11 Characteristic Symptoms of Emotional Codependency

A phenomenon that can be confused with kindness and affection, but is harmful to the relationship.

Emotional codependency is a very harmful symptom for relationships, because when one's happiness depends on other people, one stops being who one really is and is unable to express one's true self. Emotional codependency, like emotional dependency, is synonymous with toxic relationships.

That's why it's good to know how to manage this phenomenon wherever it occurs; after all, our well-being is at stake.

Symptoms of Emotional Codependency

Difference between emotional codependency and emotional dependence

Many individuals think that emotional dependence and emotional codependency are synonymous. But is it really so? Nothing could be further from the truth. Emotional dependence and emotional codependency, while related, are different concepts.

A dependent person is one who, because of dysfunctional personality characteristics, depends on another person to make him or her happy, and uses that person to fill the void in his or her life. He is unable to turn back even though his situation is conflictive and has no future. Emotional dependence occurs in one partner, but the other does not have to be dependent. Dependent individuals manipulate their partner to benefit from their low autonomy, lack of empowerment and low self-esteem.

However, emotional codependency occurs when one partner is "addicted" to his or her partner's dependency and therefore to the need to help and care for his or her well-being.

Codependency is not an altruistic behavior

The codependent person is a kind of quieter controller and manipulator, who spends all his time trying to get what he thinks his partner needs. In this attempt to protect the other, he ceases to be himself.

His intention may seem altruistic, but in reality it is not. Codependent relationships are not healthy relationships and have a negative effect on the happiness of the person who is codependent and the partner, but they also affect his work, his health and even other interpersonal relationships.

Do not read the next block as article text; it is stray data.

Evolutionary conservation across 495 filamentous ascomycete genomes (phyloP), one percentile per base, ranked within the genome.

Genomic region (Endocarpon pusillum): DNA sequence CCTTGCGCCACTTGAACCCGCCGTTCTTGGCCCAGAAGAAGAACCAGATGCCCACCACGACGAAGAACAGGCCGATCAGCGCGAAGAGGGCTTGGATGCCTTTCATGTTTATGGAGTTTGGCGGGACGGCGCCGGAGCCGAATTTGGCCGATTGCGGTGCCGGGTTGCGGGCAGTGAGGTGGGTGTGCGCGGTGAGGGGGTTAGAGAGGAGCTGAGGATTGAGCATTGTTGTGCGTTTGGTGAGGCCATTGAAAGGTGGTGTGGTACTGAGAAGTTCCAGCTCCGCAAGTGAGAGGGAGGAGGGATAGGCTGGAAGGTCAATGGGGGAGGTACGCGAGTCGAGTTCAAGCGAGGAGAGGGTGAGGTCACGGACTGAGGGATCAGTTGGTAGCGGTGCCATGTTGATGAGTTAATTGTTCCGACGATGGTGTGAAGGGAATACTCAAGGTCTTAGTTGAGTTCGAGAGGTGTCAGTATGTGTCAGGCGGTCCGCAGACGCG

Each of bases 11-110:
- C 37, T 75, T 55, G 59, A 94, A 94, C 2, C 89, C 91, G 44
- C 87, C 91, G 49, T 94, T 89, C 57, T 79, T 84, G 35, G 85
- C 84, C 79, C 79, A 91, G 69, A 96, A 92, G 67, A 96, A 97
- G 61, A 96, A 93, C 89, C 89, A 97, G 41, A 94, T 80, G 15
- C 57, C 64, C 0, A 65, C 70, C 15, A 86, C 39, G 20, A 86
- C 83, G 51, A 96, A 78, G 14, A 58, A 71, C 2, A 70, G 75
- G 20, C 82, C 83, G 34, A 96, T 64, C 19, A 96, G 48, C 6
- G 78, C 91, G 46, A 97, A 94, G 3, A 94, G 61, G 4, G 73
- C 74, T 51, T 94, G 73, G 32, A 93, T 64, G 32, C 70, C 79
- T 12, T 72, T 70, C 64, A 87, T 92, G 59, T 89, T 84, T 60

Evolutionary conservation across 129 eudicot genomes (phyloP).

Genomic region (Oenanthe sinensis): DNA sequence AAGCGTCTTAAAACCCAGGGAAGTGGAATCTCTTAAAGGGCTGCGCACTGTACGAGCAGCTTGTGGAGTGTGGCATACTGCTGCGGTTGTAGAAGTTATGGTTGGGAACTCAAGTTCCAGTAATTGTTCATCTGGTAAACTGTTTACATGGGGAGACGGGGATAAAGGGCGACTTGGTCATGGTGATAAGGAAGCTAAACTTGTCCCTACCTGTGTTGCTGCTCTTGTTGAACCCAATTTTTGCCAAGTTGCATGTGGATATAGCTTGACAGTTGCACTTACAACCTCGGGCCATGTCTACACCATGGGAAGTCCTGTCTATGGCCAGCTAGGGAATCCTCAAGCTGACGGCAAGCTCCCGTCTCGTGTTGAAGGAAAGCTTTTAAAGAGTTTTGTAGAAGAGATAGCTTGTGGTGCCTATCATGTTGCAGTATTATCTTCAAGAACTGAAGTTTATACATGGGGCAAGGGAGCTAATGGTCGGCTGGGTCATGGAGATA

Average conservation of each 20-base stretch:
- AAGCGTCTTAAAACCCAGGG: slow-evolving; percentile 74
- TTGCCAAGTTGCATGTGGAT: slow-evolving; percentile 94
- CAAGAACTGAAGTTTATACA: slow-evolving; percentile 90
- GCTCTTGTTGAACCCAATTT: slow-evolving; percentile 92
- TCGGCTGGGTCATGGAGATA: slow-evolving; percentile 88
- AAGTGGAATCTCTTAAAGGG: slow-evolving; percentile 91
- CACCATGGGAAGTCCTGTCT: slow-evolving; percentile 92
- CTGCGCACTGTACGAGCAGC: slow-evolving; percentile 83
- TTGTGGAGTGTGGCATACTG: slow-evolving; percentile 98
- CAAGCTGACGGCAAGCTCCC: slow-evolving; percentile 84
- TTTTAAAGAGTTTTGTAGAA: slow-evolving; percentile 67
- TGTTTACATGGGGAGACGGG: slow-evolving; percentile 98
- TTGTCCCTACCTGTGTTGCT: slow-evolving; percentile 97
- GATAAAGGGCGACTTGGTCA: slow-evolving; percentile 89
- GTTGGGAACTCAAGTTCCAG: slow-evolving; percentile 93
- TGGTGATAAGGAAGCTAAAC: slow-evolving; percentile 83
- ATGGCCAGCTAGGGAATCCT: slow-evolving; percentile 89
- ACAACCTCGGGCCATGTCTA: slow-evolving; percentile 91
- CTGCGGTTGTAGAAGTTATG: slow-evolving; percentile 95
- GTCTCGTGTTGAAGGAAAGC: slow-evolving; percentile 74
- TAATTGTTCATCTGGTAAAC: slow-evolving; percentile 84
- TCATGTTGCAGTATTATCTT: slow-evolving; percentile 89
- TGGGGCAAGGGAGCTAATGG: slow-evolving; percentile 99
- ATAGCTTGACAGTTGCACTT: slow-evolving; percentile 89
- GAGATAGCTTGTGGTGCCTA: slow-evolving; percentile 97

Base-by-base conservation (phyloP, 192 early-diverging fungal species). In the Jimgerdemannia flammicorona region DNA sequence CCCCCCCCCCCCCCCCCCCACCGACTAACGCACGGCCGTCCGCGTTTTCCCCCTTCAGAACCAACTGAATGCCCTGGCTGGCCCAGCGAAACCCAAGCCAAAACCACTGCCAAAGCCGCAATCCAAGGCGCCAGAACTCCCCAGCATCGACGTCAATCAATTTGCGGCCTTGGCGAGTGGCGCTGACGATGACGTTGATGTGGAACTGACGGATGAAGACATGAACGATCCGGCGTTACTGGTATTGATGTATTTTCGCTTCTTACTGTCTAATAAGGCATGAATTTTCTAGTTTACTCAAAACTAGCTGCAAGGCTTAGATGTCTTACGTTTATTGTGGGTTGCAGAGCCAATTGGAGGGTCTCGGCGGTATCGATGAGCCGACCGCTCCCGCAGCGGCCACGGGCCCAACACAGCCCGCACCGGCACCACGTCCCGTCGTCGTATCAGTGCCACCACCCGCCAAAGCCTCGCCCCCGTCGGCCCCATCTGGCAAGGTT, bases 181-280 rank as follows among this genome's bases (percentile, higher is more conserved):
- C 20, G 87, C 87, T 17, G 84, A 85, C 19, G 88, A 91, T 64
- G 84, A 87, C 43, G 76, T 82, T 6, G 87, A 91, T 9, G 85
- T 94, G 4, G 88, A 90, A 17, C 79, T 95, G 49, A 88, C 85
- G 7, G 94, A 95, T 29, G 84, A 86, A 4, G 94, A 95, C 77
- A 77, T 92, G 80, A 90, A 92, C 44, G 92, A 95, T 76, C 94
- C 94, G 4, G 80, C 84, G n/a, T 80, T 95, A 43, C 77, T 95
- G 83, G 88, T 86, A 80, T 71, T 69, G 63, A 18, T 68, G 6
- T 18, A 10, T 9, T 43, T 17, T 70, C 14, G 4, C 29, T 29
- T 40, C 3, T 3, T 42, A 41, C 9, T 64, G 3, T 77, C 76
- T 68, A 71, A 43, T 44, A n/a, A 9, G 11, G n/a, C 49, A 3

Symptoms of this type of dependency in the couple

Emotional codependency is a relational style that needs to be corrected, and it is a way of thinking in which the person has the belief that he or she must sacrifice his or her well-being for others, regardless of the consequences.

Codependent people present a series of characteristics or signs that must be detected for the good progress of the relationship. They are the following:

1. Feel responsible for the couple's feelings

Co-dependent people spend all their energy to meet their partner's needs and are constantly making sacrifices in their relationship. Although it is not wrong to make some acts of love for your partner and help them when they are having a hard time, there must always be a balance.

Although the partner of the codependent person may be dependent and have low self-esteem, the codependent person does everything possible for the partner, leaving aside his or her own needs.

2. They let themselves be carried away by the emotional rather than the rational part

In reality, codependent people do not have the capacity to solve their lover's problems, but they let themselves be carried away more by the emotional than by the rational part. They have a deficit in their interpersonal relationships, for example, in terms of assertiveness; and in spite of sacrificing their well-being for the other, they do not achieve their purpose because they are not mentally strong people.

3. Feel used and victimized when things don't go well

Because their behavior is not altruistic, co-dependent people often feel used and unappreciated for everything they do for their partner. The codependent will use a great deal of energy to take charge of another's life, all under the guise of altruism and wanting to help in a sincere way. When help or advice is ignored or not appreciated, the codependent feels angry and mistreated.